Central Bank of Ireland Revises Inflation Forecast Downwards, But Warns of Sticky Core

8 March 2023

By Xavier D’Arcy – FRANKFURT (Econostream) – The Central Bank of Ireland on Wednesday said that domestic inflation was set to be lower than previously expected in 2023 but that underlying inflation pressures looked set to persist.

In its latest quarterly bulletin, the CBI said that Irish inflation – according to the Harmonised Index of Consumer Prices used by the ECB – was now only expected to average 5% over the course of 2023, down from the previous prediction of 6.3% issued in October 2022.

The inflation forecast for 2024 was revised upwards to 3.2%, up from 2.8% previously. This was expected to ease to 2.2% in 2025.

Core inflation, however, looked set to remain elevated for a prolonged period of time, with projections seeing HICP excluding food and energy at 2.8% in 2024 and 2.9% in 2025.

Central Bank of Ireland Director of Economics and Statistics Robert Kelly told journalists that ‘overall, it's likely that headline inflation has now peaked, and in the absence of further energy price shocks, we expect it to moderate this year and next.’

‘Core inflation - that excludes some of the more direct impacts of energy prices - is likely to be more persistent, but is projected to also decline, albeit at a more gradual pace over the forecast horizon’, he said.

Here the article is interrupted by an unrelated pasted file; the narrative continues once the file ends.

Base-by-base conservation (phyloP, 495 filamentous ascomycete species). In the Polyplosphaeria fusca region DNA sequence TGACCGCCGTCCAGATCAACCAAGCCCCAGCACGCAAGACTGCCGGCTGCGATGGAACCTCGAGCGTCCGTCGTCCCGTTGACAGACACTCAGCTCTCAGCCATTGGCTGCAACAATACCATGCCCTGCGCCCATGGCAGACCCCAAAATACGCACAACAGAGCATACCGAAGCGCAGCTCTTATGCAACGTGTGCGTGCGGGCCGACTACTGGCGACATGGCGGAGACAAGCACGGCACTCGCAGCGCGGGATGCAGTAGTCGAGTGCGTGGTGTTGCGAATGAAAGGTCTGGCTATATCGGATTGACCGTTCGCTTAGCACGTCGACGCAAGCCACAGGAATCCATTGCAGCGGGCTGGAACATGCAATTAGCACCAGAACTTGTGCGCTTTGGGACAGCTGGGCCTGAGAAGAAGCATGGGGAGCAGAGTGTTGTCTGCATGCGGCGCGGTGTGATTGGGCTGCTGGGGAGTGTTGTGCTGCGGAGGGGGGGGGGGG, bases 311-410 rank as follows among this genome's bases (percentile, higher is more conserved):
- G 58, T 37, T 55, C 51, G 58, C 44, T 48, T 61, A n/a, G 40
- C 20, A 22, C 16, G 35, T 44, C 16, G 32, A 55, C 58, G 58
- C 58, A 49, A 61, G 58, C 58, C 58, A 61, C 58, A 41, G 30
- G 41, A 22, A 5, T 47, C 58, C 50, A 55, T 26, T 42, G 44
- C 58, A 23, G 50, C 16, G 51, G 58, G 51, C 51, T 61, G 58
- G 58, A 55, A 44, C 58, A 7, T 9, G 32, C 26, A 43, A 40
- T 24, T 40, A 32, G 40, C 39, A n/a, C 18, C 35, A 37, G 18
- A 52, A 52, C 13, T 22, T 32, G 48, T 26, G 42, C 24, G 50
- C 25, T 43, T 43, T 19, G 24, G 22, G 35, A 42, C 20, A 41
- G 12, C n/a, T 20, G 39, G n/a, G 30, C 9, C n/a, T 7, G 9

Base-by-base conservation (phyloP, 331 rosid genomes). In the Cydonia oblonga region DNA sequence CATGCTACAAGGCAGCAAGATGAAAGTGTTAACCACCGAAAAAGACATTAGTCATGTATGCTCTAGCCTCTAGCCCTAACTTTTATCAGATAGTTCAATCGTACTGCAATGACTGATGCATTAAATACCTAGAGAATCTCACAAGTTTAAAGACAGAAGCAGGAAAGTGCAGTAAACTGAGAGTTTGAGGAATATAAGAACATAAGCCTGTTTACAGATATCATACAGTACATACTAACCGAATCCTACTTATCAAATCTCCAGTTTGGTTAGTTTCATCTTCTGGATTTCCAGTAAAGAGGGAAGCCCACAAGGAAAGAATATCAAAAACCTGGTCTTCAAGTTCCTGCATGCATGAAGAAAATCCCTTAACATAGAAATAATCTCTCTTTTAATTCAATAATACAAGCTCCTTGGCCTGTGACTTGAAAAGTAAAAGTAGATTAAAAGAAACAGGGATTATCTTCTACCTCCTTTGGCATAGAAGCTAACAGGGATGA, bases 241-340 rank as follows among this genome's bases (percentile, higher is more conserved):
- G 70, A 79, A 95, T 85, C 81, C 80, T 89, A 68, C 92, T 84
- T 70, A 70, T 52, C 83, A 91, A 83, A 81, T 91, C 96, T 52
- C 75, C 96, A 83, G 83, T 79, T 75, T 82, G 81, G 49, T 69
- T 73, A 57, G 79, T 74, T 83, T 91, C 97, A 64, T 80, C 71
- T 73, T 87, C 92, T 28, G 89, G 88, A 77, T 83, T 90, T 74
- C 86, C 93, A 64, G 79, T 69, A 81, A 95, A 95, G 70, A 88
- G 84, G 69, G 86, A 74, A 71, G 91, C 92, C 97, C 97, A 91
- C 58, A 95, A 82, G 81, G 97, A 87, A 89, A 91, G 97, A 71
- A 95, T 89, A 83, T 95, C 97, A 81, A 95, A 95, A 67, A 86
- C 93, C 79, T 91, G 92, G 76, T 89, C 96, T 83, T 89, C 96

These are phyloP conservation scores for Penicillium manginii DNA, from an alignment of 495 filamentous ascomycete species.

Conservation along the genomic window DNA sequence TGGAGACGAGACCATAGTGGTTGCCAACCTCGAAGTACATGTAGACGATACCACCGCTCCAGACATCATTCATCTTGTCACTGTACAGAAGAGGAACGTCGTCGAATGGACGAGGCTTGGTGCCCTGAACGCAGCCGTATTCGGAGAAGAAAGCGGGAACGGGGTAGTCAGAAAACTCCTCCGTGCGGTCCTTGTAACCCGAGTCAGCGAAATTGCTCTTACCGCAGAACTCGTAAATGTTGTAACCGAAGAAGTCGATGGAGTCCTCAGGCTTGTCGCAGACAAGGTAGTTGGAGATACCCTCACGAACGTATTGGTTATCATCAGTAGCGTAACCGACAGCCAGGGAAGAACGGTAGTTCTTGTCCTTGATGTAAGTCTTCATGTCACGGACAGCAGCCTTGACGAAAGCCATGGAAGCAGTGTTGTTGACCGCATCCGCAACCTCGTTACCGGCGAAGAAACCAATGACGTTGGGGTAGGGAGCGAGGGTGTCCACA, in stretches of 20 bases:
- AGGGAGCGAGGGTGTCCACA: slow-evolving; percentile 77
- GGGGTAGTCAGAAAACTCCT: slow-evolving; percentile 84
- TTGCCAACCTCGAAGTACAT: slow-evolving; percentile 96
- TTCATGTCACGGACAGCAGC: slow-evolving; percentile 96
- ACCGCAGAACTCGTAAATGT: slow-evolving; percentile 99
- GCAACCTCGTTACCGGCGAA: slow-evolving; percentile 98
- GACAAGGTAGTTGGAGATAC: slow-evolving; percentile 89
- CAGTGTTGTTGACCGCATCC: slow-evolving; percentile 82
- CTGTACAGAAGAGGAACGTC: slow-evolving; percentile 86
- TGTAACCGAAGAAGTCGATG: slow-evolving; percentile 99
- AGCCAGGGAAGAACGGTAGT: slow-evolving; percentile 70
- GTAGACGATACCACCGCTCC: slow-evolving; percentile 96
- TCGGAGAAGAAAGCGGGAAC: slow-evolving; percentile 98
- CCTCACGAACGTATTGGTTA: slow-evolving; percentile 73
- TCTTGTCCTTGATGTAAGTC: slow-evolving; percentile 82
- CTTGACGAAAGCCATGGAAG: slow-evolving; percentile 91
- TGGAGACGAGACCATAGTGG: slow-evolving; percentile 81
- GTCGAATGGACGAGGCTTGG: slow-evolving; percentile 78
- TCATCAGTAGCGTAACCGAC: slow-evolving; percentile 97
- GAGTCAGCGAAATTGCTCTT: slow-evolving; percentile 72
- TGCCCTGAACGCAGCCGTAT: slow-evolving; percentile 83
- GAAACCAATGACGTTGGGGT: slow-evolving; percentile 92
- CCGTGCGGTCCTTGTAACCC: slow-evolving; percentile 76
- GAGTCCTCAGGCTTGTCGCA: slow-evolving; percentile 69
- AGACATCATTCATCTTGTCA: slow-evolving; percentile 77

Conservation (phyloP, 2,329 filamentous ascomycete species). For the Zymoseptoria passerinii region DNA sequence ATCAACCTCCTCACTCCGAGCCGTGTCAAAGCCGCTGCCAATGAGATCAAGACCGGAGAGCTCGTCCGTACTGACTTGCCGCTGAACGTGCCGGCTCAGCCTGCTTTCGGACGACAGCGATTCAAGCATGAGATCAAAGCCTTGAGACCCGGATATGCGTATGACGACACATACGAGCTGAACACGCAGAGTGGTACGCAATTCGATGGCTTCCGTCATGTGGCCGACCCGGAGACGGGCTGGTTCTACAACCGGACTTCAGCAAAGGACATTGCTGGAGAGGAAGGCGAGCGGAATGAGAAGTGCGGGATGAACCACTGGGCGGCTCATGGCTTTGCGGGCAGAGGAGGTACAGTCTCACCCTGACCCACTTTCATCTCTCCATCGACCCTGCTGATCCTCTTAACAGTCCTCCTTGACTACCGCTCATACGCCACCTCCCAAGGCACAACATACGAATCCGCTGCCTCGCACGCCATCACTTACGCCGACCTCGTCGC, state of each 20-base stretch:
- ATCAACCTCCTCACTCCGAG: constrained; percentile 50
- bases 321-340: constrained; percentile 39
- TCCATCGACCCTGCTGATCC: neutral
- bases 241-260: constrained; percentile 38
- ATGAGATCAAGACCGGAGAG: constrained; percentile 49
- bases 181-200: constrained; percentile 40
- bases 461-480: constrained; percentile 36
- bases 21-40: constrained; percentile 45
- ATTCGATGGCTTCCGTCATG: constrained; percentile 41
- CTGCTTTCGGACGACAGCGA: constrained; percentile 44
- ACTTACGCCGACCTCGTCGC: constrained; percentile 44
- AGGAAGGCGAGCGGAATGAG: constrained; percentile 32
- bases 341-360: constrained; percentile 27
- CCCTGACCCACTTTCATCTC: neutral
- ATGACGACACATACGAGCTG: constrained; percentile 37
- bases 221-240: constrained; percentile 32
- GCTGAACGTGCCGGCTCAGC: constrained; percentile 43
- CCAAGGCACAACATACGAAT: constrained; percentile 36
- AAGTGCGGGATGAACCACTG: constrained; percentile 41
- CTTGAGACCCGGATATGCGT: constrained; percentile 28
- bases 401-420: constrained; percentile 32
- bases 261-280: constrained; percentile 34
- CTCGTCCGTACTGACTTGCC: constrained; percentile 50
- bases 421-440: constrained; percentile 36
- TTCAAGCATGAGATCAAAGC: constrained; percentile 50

‘The largest contribution to this downward revision [of the inflation numbers] comes from the energy price outlook’, he said. A further major factor was services inflation, which ‘has fallen sharply through autumn 2022’, he said, adding that ‘this is in contrast to the dynamics of the euro area’, where services inflation has grown in recent months.

Falling core inflation was ‘mainly being driven by one-off factors over the second half of last year, and we expect it to be more persistent than headline inflation, falling more gradually over the forecast horizon’, he said.

The central bank’s growth projections for the Irish economy in 2023, measured using modified domestic demand, the government’s preferred measure of domestic activity that excludes the distorting effects of imported intellectual property, was revised upwards to 3.1%, from 2.3% previously.

‘Uncertainty remains high, but the risks to the domestic growth outlook are now less tilted towards the downside than in the previous bulletin’, Kelly said. The forecasts were contingent, he said, on geopolitical tensions not escalating and energy prices continuing their downward trajectory.

The bulletin highlighted the strong pass-through of ECB rate hikes in Ireland due to the large stock (61%) of variable rate and tracker mortgages in the country. It was expected that hikes ‘would impact the consumption of that group [of borrowers], obviously, as they have less disposable income due to the rate hikes’, Kelly said.